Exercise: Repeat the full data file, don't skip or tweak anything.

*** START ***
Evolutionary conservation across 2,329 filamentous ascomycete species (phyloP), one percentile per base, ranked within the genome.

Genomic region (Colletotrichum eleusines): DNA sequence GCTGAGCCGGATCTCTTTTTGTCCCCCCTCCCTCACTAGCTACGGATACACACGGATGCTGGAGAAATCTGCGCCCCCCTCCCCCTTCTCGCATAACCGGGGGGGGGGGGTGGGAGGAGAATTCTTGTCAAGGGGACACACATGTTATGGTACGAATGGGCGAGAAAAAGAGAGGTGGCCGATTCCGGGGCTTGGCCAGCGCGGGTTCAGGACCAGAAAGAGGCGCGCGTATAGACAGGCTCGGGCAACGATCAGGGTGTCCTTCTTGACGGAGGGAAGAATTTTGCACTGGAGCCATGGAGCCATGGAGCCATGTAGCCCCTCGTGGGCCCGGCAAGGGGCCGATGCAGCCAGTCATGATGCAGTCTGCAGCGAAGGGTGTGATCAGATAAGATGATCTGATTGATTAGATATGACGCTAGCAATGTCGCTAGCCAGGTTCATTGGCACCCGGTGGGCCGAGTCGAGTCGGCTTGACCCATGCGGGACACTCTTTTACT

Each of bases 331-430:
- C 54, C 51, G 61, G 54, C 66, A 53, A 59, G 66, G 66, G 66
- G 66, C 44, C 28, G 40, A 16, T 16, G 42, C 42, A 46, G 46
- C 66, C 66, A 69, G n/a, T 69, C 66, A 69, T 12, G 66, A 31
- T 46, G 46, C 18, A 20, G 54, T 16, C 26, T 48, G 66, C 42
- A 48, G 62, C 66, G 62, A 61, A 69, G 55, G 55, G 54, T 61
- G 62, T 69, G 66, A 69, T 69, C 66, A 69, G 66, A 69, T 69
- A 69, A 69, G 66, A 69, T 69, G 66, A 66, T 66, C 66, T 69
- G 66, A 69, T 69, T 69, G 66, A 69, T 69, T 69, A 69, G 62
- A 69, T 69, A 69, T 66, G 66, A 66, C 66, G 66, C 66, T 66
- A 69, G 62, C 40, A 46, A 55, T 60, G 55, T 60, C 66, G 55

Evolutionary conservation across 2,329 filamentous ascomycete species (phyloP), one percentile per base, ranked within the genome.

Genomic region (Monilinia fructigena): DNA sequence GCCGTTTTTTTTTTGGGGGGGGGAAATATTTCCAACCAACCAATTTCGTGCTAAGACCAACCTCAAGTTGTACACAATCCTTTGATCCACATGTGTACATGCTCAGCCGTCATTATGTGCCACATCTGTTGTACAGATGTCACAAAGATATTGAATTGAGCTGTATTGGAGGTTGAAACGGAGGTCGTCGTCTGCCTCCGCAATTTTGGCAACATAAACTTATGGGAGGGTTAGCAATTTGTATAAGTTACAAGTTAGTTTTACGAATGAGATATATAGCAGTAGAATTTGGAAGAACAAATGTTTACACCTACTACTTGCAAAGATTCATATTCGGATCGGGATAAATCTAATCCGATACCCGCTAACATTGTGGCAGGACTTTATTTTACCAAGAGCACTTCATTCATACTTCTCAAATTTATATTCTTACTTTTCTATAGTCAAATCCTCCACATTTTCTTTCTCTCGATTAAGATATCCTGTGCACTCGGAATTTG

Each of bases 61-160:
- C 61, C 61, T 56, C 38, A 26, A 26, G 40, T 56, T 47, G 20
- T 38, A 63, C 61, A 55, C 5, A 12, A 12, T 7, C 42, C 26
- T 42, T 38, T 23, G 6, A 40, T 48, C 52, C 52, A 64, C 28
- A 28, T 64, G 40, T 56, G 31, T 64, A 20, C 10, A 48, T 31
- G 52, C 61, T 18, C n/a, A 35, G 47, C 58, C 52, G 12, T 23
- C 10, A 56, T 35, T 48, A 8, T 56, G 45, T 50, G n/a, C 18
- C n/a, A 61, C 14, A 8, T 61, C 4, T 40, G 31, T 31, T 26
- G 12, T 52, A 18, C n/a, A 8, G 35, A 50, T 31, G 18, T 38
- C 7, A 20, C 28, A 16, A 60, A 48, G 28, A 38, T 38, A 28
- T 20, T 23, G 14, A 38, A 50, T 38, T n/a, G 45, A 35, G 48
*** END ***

Evolutionary conservation across 2,329 filamentous ascomycete species (phyloP), one percentile per base, ranked within the genome.

Genomic region (Colletotrichum eleusines): DNA sequence GCTGAGCCGGATCTCTTTTTGTCCCCCCTCCCTCACTAGCTACGGATACACACGGATGCTGGAGAAATCTGCGCCCCCCTCCCCCTTCTCGCATAACCGGGGGGGGGGGGTGGGAGGAGAATTCTTGTCAAGGGGACACACATGTTATGGTACGAATGGGCGAGAAAAAGAGAGGTGGCCGATTCCGGGGCTTGGCCAGCGCGGGTTCAGGACCAGAAAGAGGCGCGCGTATAGACAGGCTCGGGCAACGATCAGGGTGTCCTTCTTGACGGAGGGAAGAATTTTGCACTGGAGCCATGGAGCCATGGAGCCATGTAGCCCCTCGTGGGCCCGGCAAGGGGCCGATGCAGCCAGTCATGATGCAGTCTGCAGCGAAGGGTGTGATCAGATAAGATGATCTGATTGATTAGATATGACGCTAGCAATGTCGCTAGCCAGGTTCATTGGCACCCGGTGGGCCGAGTCGAGTCGGCTTGACCCATGCGGGACACTCTTTTACT

Each of bases 331-430:
- C 54, C 51, G 61, G 54, C 66, A 53, A 59, G 66, G 66, G 66
- G 66, C 44, C 28, G 40, A 16, T 16, G 42, C 42, A 46, G 46
- C 66, C 66, A 69, G n/a, T 69, C 66, A 69, T 12, G 66, A 31
- T 46, G 46, C 18, A 20, G 54, T 16, C 26, T 48, G 66, C 42
- A 48, G 62, C 66, G 62, A 61, A 69, G 55, G 55, G 54, T 61
- G 62, T 69, G 66, A 69, T 69, C 66, A 69, G 66, A 69, T 69
- A 69, A 69, G 66, A 69, T 69, G 66, A 66, T 66, C 66, T 69
- G 66, A 69, T 69, T 69, G 66, A 69, T 69, T 69, A 69, G 62
- A 69, T 69, A 69, T 66, G 66, A 66, C 66, G 66, C 66, T 66
- A 69, G 62, C 40, A 46, A 55, T 60, G 55, T 60, C 66, G 55

Evolutionary conservation across 2,329 filamentous ascomycete species (phyloP), one percentile per base, ranked within the genome.

Genomic region (Monilinia fructigena): DNA sequence GCCGTTTTTTTTTTGGGGGGGGGAAATATTTCCAACCAACCAATTTCGTGCTAAGACCAACCTCAAGTTGTACACAATCCTTTGATCCACATGTGTACATGCTCAGCCGTCATTATGTGCCACATCTGTTGTACAGATGTCACAAAGATATTGAATTGAGCTGTATTGGAGGTTGAAACGGAGGTCGTCGTCTGCCTCCGCAATTTTGGCAACATAAACTTATGGGAGGGTTAGCAATTTGTATAAGTTACAAGTTAGTTTTACGAATGAGATATATAGCAGTAGAATTTGGAAGAACAAATGTTTACACCTACTACTTGCAAAGATTCATATTCGGATCGGGATAAATCTAATCCGATACCCGCTAACATTGTGGCAGGACTTTATTTTACCAAGAGCACTTCATTCATACTTCTCAAATTTATATTCTTACTTTTCTATAGTCAAATCCTCCACATTTTCTTTCTCTCGATTAAGATATCCTGTGCACTCGGAATTTG

Each of bases 61-160:
- C 61, C 61, T 56, C 38, A 26, A 26, G 40, T 56, T 47, G 20
- T 38, A 63, C 61, A 55, C 5, A 12, A 12, T 7, C 42, C 26
- T 42, T 38, T 23, G 6, A 40, T 48, C 52, C 52, A 64, C 28
- A 28, T 64, G 40, T 56, G 31, T 64, A 20, C 10, A 48, T 31
- G 52, C 61, T 18, C n/a, A 35, G 47, C 58, C 52, G 12, T 23
- C 10, A 56, T 35, T 48, A 8, T 56, G 45, T 50, G n/a, C 18
- C n/a, A 61, C 14, A 8, T 61, C 4, T 40, G 31, T 31, T 26
- G 12, T 52, A 18, C n/a, A 8, G 35, A 50, T 31, G 18, T 38
- C 7, A 20, C 28, A 16, A 60, A 48, G 28, A 38, T 38, A 28
- T 20, T 23, G 14, A 38, A 50, T 38, T n/a, G 45, A 35, G 48